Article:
system in Kripke’s ‘Semantical Considerations on Modal Logic’. There areinteresting observations to make concerning the two systems: (1) a comparisonof the formulas valid in the simplest QML that are invalid in Kripke’s system,(2) a consideration of the metaphysical presuppositions that led Kripke to setup his system the way he did, and finally, (3) a description of the techniquesKripke uses for excluding the ‘offending’ formulas. Until Chapter5 is completed,the work in the coauthored paper ‘In Defense of the Simplest Quantified ModalLogic’ (with Bernard Linsky) explains the approach I shall take in filling in thedetails. The citation for this paper can be found toward the end of Chapter 5.Given that usefulness was a primary goal, I followed the standard procedureof dropping the distinguished worlds from models and defining
truth in a model 
as truth at every world in the model. However, I think this is a philosophicallyobjectionable procedure and definition, and in the final version of the text, thismay change. In the meantime, the work in my paper ‘Logical and AnalyticTruths that are not Necessary’ explains my philosophical objections to devel-oping modal logic without a distinguished actual world. The citation for thispaper also appears at the end of Chapter 5.The class I taught while writing this text (Philosophy 169/Spring 1990)was supposed to be accessible to philosophy majors with only an intermediatebackground in logic. I tried to make the class accessible to undergraduates atStanford who have had only Philosophy 159 (Basic Concepts in MathematicalLogic). Philosophy 160a (Model Theory) was not presupposed. As it turnedout, most of the students had had Philosophy 160a. But even so, they didn’tfind the results repetitive, since they all take place in the new setting of modallanguages. Of course, the presentation of the material was probably somewhatslow-paced for the graduatestudentswho were sitting in, but the majority foundthe pace about right. There are fifteen sections in Chapters 2, 3, and 4, andthese can be covered in as little as 10 and as many as 15 weeks. I usually coveredabout a section (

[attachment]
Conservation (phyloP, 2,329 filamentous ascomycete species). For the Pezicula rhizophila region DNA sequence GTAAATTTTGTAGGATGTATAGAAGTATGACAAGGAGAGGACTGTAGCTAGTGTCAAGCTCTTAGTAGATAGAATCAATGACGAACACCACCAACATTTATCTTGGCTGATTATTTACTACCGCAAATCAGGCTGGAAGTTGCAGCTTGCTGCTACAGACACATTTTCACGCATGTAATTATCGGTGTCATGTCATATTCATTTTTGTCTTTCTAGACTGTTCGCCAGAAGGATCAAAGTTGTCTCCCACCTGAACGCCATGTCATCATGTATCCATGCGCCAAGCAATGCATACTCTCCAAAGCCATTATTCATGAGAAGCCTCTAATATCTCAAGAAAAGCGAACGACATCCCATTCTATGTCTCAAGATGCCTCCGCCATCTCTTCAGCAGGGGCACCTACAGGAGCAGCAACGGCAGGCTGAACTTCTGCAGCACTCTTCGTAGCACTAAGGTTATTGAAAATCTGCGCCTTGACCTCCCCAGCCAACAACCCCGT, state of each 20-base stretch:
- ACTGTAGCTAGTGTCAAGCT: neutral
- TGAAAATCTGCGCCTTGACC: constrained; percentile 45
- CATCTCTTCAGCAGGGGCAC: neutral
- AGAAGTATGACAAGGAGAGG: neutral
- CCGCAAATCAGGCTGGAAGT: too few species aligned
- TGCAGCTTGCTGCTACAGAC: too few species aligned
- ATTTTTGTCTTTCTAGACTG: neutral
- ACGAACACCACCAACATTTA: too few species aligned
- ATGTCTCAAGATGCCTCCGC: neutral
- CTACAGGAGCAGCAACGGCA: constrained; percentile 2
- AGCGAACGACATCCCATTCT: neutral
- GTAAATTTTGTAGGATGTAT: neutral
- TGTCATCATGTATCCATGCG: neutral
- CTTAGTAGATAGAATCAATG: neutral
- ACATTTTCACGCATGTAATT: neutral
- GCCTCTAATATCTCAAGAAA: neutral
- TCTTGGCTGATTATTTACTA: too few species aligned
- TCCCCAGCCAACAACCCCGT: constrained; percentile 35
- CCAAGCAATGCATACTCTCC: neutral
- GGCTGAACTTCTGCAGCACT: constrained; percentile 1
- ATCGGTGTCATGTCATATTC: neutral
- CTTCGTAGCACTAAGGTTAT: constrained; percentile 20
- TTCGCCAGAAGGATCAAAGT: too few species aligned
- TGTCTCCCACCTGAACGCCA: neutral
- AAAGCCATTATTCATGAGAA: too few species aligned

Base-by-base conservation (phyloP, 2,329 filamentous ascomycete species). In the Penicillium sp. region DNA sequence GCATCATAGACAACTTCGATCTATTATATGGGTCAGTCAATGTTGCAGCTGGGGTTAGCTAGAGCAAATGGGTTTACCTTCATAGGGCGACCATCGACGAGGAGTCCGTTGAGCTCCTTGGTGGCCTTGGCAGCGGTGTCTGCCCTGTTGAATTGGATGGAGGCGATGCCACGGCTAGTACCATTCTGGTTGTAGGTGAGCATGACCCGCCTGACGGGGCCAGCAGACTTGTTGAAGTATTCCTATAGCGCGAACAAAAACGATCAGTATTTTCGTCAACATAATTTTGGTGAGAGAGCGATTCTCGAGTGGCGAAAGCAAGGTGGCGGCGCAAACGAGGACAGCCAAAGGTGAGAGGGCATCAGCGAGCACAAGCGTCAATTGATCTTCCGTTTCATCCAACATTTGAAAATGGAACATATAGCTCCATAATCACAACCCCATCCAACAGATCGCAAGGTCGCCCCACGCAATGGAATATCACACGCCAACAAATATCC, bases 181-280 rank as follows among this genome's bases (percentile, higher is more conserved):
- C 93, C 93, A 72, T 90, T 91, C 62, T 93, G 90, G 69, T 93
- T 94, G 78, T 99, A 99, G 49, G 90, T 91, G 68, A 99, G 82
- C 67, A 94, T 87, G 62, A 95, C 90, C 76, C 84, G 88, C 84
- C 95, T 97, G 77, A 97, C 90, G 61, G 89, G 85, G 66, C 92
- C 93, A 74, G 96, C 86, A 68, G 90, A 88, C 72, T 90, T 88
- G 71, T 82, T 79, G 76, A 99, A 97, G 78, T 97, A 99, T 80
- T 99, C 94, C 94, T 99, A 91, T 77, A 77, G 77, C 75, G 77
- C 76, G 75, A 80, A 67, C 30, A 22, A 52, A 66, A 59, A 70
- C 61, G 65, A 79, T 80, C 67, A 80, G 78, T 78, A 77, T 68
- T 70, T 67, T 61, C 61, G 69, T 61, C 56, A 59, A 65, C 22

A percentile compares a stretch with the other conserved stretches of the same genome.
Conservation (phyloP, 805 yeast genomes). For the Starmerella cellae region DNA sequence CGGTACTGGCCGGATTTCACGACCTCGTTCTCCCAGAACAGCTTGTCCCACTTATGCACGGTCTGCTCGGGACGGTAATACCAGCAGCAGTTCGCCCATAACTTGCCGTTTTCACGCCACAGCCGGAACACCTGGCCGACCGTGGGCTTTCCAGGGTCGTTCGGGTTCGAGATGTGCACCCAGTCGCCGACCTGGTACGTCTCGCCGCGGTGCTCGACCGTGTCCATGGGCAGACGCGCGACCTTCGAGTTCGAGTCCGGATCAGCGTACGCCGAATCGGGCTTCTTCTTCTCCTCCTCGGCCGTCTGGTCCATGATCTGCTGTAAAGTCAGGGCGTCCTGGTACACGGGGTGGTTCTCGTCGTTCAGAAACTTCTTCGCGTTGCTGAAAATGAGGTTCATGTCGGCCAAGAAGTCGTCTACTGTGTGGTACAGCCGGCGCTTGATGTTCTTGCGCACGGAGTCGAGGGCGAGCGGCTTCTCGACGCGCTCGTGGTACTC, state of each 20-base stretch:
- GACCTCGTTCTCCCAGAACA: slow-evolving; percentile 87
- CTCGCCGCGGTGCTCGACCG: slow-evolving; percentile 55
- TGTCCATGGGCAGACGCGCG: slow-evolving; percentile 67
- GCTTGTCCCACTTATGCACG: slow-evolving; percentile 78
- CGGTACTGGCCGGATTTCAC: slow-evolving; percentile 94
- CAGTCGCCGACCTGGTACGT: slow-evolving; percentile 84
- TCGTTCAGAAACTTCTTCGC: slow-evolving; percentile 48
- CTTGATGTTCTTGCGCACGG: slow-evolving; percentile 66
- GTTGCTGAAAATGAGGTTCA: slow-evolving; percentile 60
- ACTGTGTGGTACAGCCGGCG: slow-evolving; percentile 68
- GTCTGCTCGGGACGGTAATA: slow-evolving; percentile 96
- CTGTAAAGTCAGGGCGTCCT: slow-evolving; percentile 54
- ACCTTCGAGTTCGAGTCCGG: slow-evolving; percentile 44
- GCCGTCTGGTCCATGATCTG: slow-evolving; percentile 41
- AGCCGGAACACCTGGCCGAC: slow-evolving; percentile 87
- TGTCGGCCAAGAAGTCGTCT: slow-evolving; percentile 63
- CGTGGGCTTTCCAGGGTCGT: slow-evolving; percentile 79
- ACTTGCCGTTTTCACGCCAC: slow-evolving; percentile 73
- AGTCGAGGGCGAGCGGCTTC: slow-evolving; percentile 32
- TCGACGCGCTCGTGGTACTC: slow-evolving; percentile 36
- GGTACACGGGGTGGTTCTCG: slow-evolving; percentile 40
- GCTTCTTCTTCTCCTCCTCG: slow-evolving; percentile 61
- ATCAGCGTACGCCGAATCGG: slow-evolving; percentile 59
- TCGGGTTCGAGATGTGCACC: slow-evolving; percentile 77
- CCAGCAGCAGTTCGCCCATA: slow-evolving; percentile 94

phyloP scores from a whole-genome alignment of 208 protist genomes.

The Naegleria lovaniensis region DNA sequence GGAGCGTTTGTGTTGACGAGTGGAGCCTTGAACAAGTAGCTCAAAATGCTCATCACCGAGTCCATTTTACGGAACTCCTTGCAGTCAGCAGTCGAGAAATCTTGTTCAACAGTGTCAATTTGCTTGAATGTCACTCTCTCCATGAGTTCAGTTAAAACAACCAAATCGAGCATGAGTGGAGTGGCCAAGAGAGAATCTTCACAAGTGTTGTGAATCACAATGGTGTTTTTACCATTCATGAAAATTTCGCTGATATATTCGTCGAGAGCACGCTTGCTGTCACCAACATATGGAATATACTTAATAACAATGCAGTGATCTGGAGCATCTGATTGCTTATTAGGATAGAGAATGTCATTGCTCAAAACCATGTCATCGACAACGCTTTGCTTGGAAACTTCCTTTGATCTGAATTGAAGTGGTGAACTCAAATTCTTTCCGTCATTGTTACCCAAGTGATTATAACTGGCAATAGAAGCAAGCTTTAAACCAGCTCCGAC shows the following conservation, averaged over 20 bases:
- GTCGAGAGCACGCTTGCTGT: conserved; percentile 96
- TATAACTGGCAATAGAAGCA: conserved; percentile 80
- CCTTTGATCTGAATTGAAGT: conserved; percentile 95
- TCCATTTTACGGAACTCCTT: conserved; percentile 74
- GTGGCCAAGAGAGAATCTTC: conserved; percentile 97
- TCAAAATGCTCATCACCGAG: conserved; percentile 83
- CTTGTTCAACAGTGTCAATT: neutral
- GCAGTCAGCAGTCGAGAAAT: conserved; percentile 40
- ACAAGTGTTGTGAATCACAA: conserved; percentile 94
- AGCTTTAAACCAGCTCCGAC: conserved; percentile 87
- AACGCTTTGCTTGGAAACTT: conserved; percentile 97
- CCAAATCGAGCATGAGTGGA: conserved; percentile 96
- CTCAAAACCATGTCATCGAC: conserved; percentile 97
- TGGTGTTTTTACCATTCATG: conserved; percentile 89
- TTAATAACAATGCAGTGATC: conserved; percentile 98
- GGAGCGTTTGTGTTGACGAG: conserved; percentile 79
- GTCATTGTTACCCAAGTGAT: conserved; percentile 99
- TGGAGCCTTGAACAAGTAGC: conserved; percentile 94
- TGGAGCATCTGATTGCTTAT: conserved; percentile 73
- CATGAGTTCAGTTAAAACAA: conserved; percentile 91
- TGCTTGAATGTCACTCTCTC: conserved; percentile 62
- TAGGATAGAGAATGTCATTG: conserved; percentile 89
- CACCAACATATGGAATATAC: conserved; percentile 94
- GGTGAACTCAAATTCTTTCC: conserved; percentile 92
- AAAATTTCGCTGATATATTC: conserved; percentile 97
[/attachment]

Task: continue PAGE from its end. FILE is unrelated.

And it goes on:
) of the text in a lecture of about an hour and fifteen minutes(we met twice a week). Of course, some sections go more quickly, others moreslowly. As I see it, the job of the instructor using these notes is to illustrate thedefinitions and theorems with lots of diagrams and to prove the most interestingand/or difficult theorems.I would like to acknowledge my indebtedness to Bernard Linsky, who notonly helped me to see what motivated the choices made in these logic texts andto understand numerous subtleties therein but who also carefully read the suc-cessive drafts. I am also indebted to Kees van Deemter, Chris Menzel, NathanTawil, Greg O’Hair, and Peter Apostoli. Finally, I am indebted to the Centerfor the Study of Language and Information, which has provided me with officespace and and various other kinds of support over the past years.3